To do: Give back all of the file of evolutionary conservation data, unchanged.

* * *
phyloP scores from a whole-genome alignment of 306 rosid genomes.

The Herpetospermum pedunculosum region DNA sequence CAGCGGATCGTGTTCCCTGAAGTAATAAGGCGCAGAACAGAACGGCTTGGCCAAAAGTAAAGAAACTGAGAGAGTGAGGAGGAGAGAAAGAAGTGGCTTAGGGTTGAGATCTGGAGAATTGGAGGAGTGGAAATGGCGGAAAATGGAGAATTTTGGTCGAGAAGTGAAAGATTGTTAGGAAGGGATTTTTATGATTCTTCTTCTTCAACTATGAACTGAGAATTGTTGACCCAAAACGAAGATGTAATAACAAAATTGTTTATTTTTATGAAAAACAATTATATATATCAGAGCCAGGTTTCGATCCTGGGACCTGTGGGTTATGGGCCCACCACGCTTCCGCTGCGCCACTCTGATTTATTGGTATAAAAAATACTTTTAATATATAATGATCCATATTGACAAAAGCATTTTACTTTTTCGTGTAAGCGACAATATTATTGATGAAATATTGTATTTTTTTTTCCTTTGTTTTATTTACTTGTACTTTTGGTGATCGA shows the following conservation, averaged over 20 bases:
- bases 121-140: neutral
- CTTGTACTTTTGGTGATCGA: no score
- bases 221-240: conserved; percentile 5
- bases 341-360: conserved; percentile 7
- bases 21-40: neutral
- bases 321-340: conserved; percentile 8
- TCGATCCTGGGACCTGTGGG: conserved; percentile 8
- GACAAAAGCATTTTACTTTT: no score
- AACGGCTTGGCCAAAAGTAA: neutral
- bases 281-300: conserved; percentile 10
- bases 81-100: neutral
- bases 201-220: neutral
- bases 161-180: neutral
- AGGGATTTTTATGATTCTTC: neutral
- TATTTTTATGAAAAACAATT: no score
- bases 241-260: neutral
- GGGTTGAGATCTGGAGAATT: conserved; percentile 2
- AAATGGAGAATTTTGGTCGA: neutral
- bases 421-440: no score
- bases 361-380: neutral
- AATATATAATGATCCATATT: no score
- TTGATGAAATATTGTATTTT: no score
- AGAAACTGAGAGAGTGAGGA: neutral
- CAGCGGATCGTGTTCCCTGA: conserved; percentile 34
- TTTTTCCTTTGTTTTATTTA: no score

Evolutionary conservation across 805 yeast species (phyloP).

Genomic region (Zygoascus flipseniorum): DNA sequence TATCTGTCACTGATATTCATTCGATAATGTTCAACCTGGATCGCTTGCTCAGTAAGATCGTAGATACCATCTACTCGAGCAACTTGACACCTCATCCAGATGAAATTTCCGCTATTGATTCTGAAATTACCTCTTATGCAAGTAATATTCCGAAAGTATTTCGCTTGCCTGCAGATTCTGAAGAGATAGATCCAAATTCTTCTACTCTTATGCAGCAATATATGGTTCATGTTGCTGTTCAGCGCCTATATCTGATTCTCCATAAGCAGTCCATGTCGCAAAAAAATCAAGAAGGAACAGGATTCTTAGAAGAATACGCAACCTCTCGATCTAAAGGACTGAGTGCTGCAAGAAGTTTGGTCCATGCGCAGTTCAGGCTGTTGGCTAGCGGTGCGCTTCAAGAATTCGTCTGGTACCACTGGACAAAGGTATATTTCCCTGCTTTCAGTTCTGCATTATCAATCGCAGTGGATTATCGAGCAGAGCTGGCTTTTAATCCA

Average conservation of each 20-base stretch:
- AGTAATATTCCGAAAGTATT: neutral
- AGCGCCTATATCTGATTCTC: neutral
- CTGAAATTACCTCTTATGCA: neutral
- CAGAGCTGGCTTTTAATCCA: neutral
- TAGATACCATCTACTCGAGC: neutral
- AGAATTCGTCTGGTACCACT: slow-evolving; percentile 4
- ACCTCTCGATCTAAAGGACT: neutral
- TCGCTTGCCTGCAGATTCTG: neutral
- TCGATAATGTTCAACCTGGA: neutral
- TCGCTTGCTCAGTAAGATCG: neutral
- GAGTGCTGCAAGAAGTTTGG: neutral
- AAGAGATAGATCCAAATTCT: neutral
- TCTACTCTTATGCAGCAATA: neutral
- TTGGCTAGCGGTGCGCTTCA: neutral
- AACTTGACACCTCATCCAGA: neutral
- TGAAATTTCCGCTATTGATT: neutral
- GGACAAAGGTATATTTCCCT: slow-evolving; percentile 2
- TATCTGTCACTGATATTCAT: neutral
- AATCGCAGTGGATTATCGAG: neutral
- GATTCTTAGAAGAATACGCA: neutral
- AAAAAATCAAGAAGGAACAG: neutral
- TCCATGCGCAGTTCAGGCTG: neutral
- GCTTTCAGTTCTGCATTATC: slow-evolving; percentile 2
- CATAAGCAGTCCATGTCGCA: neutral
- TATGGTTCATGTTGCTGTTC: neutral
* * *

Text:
phyloP scores from a whole-genome alignment of 306 rosid genomes.

The Herpetospermum pedunculosum region DNA sequence CAGCGGATCGTGTTCCCTGAAGTAATAAGGCGCAGAACAGAACGGCTTGGCCAAAAGTAAAGAAACTGAGAGAGTGAGGAGGAGAGAAAGAAGTGGCTTAGGGTTGAGATCTGGAGAATTGGAGGAGTGGAAATGGCGGAAAATGGAGAATTTTGGTCGAGAAGTGAAAGATTGTTAGGAAGGGATTTTTATGATTCTTCTTCTTCAACTATGAACTGAGAATTGTTGACCCAAAACGAAGATGTAATAACAAAATTGTTTATTTTTATGAAAAACAATTATATATATCAGAGCCAGGTTTCGATCCTGGGACCTGTGGGTTATGGGCCCACCACGCTTCCGCTGCGCCACTCTGATTTATTGGTATAAAAAATACTTTTAATATATAATGATCCATATTGACAAAAGCATTTTACTTTTTCGTGTAAGCGACAATATTATTGATGAAATATTGTATTTTTTTTTCCTTTGTTTTATTTACTTGTACTTTTGGTGATCGA shows the following conservation, averaged over 20 bases:
- bases 121-140: neutral
- CTTGTACTTTTGGTGATCGA: no score
- bases 221-240: conserved; percentile 5
- bases 341-360: conserved; percentile 7
- bases 21-40: neutral
- bases 321-340: conserved; percentile 8
- TCGATCCTGGGACCTGTGGG: conserved; percentile 8
- GACAAAAGCATTTTACTTTT: no score
- AACGGCTTGGCCAAAAGTAA: neutral
- bases 281-300: conserved; percentile 10
- bases 81-100: neutral
- bases 201-220: neutral
- bases 161-180: neutral
- AGGGATTTTTATGATTCTTC: neutral
- TATTTTTATGAAAAACAATT: no score
- bases 241-260: neutral
- GGGTTGAGATCTGGAGAATT: conserved; percentile 2
- AAATGGAGAATTTTGGTCGA: neutral
- bases 421-440: no score
- bases 361-380: neutral
- AATATATAATGATCCATATT: no score
- TTGATGAAATATTGTATTTT: no score
- AGAAACTGAGAGAGTGAGGA: neutral
- CAGCGGATCGTGTTCCCTGA: conserved; percentile 34
- TTTTTCCTTTGTTTTATTTA: no score

Evolutionary conservation across 805 yeast species (phyloP).

Genomic region (Zygoascus flipseniorum): DNA sequence TATCTGTCACTGATATTCATTCGATAATGTTCAACCTGGATCGCTTGCTCAGTAAGATCGTAGATACCATCTACTCGAGCAACTTGACACCTCATCCAGATGAAATTTCCGCTATTGATTCTGAAATTACCTCTTATGCAAGTAATATTCCGAAAGTATTTCGCTTGCCTGCAGATTCTGAAGAGATAGATCCAAATTCTTCTACTCTTATGCAGCAATATATGGTTCATGTTGCTGTTCAGCGCCTATATCTGATTCTCCATAAGCAGTCCATGTCGCAAAAAAATCAAGAAGGAACAGGATTCTTAGAAGAATACGCAACCTCTCGATCTAAAGGACTGAGTGCTGCAAGAAGTTTGGTCCATGCGCAGTTCAGGCTGTTGGCTAGCGGTGCGCTTCAAGAATTCGTCTGGTACCACTGGACAAAGGTATATTTCCCTGCTTTCAGTTCTGCATTATCAATCGCAGTGGATTATCGAGCAGAGCTGGCTTTTAATCCA

Average conservation of each 20-base stretch:
- AGTAATATTCCGAAAGTATT: neutral
- AGCGCCTATATCTGATTCTC: neutral
- CTGAAATTACCTCTTATGCA: neutral
- CAGAGCTGGCTTTTAATCCA: neutral
- TAGATACCATCTACTCGAGC: neutral
- AGAATTCGTCTGGTACCACT: slow-evolving; percentile 4
- ACCTCTCGATCTAAAGGACT: neutral
- TCGCTTGCCTGCAGATTCTG: neutral
- TCGATAATGTTCAACCTGGA: neutral
- TCGCTTGCTCAGTAAGATCG: neutral
- GAGTGCTGCAAGAAGTTTGG: neutral
- AAGAGATAGATCCAAATTCT: neutral
- TCTACTCTTATGCAGCAATA: neutral
- TTGGCTAGCGGTGCGCTTCA: neutral
- AACTTGACACCTCATCCAGA: neutral
- TGAAATTTCCGCTATTGATT: neutral
- GGACAAAGGTATATTTCCCT: slow-evolving; percentile 2
- TATCTGTCACTGATATTCAT: neutral
- AATCGCAGTGGATTATCGAG: neutral
- GATTCTTAGAAGAATACGCA: neutral
- AAAAAATCAAGAAGGAACAG: neutral
- TCCATGCGCAGTTCAGGCTG: neutral
- GCTTTCAGTTCTGCATTATC: slow-evolving; percentile 2
- CATAAGCAGTCCATGTCGCA: neutral
- TATGGTTCATGTTGCTGTTC: neutral